ImPACT: A New Device to Treat Traumatic Brain Injury



    A piece of great news came this year for clinicians and scientists working to treat traumatic brain injury. Two novel medical devices were approved by the US Food and Drug Administration at the end of August. They are called the Post-Concussion Assessment and Cognitive Testing (ImPACT) and ImPACT Pediatric for children. They are essentially computerized tests that assesses cognitive skills of people with suspected concussion or brain injury. ImPACT is a software that can be installed on any computer and used to help with diagnosis and treatment of people ages 12 to 59. ImPACT Pediatric is used to assess the same types of injury in children ages 5 to 11. According to the manufacturer, this is how it works for athletes:

    You do a baseline test before the sports season.The baseline scores are collated and stored in private servers. After a suspected concussion during the season, you report to the healthcare provider and they administer another test to you: word memory, reaction time or word recognition. The results are collected and compared with the baselines. These tests can be administered again during rehabilitation and treatment. The tests should take around 25 minutes and is done online.

    As of now the software can only be used by trained physicians, nurses and people who have undergone specialized ImPACT credential certification courses. This device is not a cure or even meant to be a stand-alone diagnosis. However it will allow health care providers to more quickly diagnose brain injuries to athletes on a field, or to anyone with a brain injury in any situation. The ImPACT website proudly boasts that its product has been sold and tested at thousands of colleges, universities and clinical trials centers and that over 250 peer-reviewed publications have been written about the effectiveness of the device.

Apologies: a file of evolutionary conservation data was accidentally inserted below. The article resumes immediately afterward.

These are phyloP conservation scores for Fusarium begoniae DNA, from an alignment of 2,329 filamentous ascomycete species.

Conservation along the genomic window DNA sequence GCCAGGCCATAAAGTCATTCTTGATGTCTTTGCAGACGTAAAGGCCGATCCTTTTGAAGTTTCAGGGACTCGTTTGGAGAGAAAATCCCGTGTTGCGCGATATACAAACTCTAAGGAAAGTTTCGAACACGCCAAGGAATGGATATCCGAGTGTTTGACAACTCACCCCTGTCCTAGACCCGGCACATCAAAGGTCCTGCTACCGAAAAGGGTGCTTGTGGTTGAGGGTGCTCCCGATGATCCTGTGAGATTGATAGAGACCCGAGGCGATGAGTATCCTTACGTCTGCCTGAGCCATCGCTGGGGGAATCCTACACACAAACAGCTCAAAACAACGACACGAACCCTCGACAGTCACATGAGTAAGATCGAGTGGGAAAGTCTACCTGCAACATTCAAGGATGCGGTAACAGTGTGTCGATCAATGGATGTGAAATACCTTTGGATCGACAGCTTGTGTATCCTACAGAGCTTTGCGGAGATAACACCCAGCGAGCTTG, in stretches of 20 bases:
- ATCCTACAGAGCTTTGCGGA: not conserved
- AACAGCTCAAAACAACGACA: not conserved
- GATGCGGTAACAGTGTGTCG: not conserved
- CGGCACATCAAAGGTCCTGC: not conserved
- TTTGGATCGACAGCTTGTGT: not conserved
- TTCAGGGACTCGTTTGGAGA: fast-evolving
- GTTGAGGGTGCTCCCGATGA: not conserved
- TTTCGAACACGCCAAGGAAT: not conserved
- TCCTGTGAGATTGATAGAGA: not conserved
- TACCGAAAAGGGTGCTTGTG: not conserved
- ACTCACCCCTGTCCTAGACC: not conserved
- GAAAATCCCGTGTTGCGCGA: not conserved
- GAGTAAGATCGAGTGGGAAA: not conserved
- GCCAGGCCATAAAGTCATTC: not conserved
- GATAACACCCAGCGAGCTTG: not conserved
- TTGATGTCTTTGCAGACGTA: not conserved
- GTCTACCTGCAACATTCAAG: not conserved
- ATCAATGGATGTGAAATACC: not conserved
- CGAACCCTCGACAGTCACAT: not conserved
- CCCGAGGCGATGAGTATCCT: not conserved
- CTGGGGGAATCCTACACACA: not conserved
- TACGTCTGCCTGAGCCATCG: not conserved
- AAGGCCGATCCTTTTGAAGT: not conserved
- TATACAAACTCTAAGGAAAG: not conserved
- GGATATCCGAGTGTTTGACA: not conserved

More than two million people visit the hospital with traumatic brain injury every year and this contributes up to 30% of injury related deaths. Usually doctors perform a neurological exam to test cognition, motor functions, sensory functions and reflexes. Patients with more severe life-threatening injuries undergo magnetic resonance imaging (MRI) tests, computerized tomography (CT) scans. Until now there has not been a unifying benchmark test that can be used reliably to test for traumatic brain injury. To me, the introduction of the ImPACT medical device portents two exciting opportunities. One is that, obviously, this device could help save many lives by eliminating the delayed diagnosis of people who suffer severe brain injuries. All those athletes who come off the field from an injury can now look forward to a safer, more precise method of diagnosis to determine whether they can continue playing or not. Secondly, from a regulatory perspective, this is a de novo review pathway for novel, low- to moderate-risk devices and it is a one of a kind invention. That means future medical devices could be approved more quickly through the same pathway.

    For more information go to:

    FDA Press Release:

    FDA Information on TBI: